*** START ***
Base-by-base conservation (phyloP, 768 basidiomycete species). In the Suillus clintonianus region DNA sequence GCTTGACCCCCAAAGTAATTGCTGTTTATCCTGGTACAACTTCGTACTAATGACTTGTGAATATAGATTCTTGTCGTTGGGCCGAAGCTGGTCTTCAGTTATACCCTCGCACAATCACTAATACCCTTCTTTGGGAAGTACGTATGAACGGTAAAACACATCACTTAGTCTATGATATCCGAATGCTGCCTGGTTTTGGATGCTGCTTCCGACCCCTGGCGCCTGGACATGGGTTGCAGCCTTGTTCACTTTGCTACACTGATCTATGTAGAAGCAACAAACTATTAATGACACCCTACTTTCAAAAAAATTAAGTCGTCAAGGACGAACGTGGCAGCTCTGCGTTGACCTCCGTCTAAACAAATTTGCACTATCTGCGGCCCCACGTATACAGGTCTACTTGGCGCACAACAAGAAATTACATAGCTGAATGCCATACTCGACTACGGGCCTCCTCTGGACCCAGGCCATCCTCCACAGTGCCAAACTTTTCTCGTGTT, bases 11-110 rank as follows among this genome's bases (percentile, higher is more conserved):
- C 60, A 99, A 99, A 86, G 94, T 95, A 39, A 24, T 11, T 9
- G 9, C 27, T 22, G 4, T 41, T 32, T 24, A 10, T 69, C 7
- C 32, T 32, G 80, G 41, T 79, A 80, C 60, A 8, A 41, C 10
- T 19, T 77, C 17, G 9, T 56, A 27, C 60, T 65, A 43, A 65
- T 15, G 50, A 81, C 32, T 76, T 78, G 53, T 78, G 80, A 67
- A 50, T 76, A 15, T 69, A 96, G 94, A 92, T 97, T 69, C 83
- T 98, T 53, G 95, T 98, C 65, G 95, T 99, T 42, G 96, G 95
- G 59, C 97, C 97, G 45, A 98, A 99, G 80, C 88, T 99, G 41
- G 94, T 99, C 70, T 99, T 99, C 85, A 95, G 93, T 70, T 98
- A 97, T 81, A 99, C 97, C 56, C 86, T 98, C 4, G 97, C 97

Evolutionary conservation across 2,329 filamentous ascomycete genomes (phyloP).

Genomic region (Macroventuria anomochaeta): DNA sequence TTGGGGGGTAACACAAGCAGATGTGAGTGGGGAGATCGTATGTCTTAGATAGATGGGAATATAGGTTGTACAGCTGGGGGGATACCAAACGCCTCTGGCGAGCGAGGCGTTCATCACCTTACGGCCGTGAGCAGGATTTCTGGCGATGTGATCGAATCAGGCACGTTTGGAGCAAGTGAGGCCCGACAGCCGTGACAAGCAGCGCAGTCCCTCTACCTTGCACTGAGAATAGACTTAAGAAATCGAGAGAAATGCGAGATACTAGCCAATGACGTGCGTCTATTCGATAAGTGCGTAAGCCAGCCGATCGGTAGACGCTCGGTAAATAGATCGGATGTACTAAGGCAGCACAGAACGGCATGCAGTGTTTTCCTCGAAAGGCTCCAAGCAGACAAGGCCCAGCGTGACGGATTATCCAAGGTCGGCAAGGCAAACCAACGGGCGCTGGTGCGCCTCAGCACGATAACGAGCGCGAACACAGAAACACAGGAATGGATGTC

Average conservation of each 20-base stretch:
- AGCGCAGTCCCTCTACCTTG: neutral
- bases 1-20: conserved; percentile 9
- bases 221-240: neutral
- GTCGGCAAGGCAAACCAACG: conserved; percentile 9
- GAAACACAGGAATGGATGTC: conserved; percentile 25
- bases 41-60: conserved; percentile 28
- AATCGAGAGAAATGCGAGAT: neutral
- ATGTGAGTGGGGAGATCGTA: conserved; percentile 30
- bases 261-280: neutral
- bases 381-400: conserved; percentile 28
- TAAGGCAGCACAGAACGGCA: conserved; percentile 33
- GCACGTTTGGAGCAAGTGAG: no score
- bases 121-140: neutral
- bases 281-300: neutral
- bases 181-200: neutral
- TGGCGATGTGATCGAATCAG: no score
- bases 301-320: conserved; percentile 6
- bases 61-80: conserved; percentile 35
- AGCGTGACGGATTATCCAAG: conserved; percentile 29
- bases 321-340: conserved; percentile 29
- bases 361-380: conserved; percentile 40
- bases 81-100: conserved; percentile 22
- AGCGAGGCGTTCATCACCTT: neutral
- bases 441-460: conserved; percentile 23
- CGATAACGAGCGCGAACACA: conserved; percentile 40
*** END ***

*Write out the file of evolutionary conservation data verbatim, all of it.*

Base-by-base conservation (phyloP, 768 basidiomycete species). In the Suillus clintonianus region DNA sequence GCTTGACCCCCAAAGTAATTGCTGTTTATCCTGGTACAACTTCGTACTAATGACTTGTGAATATAGATTCTTGTCGTTGGGCCGAAGCTGGTCTTCAGTTATACCCTCGCACAATCACTAATACCCTTCTTTGGGAAGTACGTATGAACGGTAAAACACATCACTTAGTCTATGATATCCGAATGCTGCCTGGTTTTGGATGCTGCTTCCGACCCCTGGCGCCTGGACATGGGTTGCAGCCTTGTTCACTTTGCTACACTGATCTATGTAGAAGCAACAAACTATTAATGACACCCTACTTTCAAAAAAATTAAGTCGTCAAGGACGAACGTGGCAGCTCTGCGTTGACCTCCGTCTAAACAAATTTGCACTATCTGCGGCCCCACGTATACAGGTCTACTTGGCGCACAACAAGAAATTACATAGCTGAATGCCATACTCGACTACGGGCCTCCTCTGGACCCAGGCCATCCTCCACAGTGCCAAACTTTTCTCGTGTT, bases 11-110 rank as follows among this genome's bases (percentile, higher is more conserved):
- C 60, A 99, A 99, A 86, G 94, T 95, A 39, A 24, T 11, T 9
- G 9, C 27, T 22, G 4, T 41, T 32, T 24, A 10, T 69, C 7
- C 32, T 32, G 80, G 41, T 79, A 80, C 60, A 8, A 41, C 10
- T 19, T 77, C 17, G 9, T 56, A 27, C 60, T 65, A 43, A 65
- T 15, G 50, A 81, C 32, T 76, T 78, G 53, T 78, G 80, A 67
- A 50, T 76, A 15, T 69, A 96, G 94, A 92, T 97, T 69, C 83
- T 98, T 53, G 95, T 98, C 65, G 95, T 99, T 42, G 96, G 95
- G 59, C 97, C 97, G 45, A 98, A 99, G 80, C 88, T 99, G 41
- G 94, T 99, C 70, T 99, T 99, C 85, A 95, G 93, T 70, T 98
- A 97, T 81, A 99, C 97, C 56, C 86, T 98, C 4, G 97, C 97

Evolutionary conservation across 2,329 filamentous ascomycete genomes (phyloP).

Genomic region (Macroventuria anomochaeta): DNA sequence TTGGGGGGTAACACAAGCAGATGTGAGTGGGGAGATCGTATGTCTTAGATAGATGGGAATATAGGTTGTACAGCTGGGGGGATACCAAACGCCTCTGGCGAGCGAGGCGTTCATCACCTTACGGCCGTGAGCAGGATTTCTGGCGATGTGATCGAATCAGGCACGTTTGGAGCAAGTGAGGCCCGACAGCCGTGACAAGCAGCGCAGTCCCTCTACCTTGCACTGAGAATAGACTTAAGAAATCGAGAGAAATGCGAGATACTAGCCAATGACGTGCGTCTATTCGATAAGTGCGTAAGCCAGCCGATCGGTAGACGCTCGGTAAATAGATCGGATGTACTAAGGCAGCACAGAACGGCATGCAGTGTTTTCCTCGAAAGGCTCCAAGCAGACAAGGCCCAGCGTGACGGATTATCCAAGGTCGGCAAGGCAAACCAACGGGCGCTGGTGCGCCTCAGCACGATAACGAGCGCGAACACAGAAACACAGGAATGGATGTC

Average conservation of each 20-base stretch:
- AGCGCAGTCCCTCTACCTTG: neutral
- bases 1-20: conserved; percentile 9
- bases 221-240: neutral
- GTCGGCAAGGCAAACCAACG: conserved; percentile 9
- GAAACACAGGAATGGATGTC: conserved; percentile 25
- bases 41-60: conserved; percentile 28
- AATCGAGAGAAATGCGAGAT: neutral
- ATGTGAGTGGGGAGATCGTA: conserved; percentile 30
- bases 261-280: neutral
- bases 381-400: conserved; percentile 28
- TAAGGCAGCACAGAACGGCA: conserved; percentile 33
- GCACGTTTGGAGCAAGTGAG: no score
- bases 121-140: neutral
- bases 281-300: neutral
- bases 181-200: neutral
- TGGCGATGTGATCGAATCAG: no score
- bases 301-320: conserved; percentile 6
- bases 61-80: conserved; percentile 35
- AGCGTGACGGATTATCCAAG: conserved; percentile 29
- bases 321-340: conserved; percentile 29
- bases 361-380: conserved; percentile 40
- bases 81-100: conserved; percentile 22
- AGCGAGGCGTTCATCACCTT: neutral
- bases 441-460: conserved; percentile 23
- CGATAACGAGCGCGAACACA: conserved; percentile 40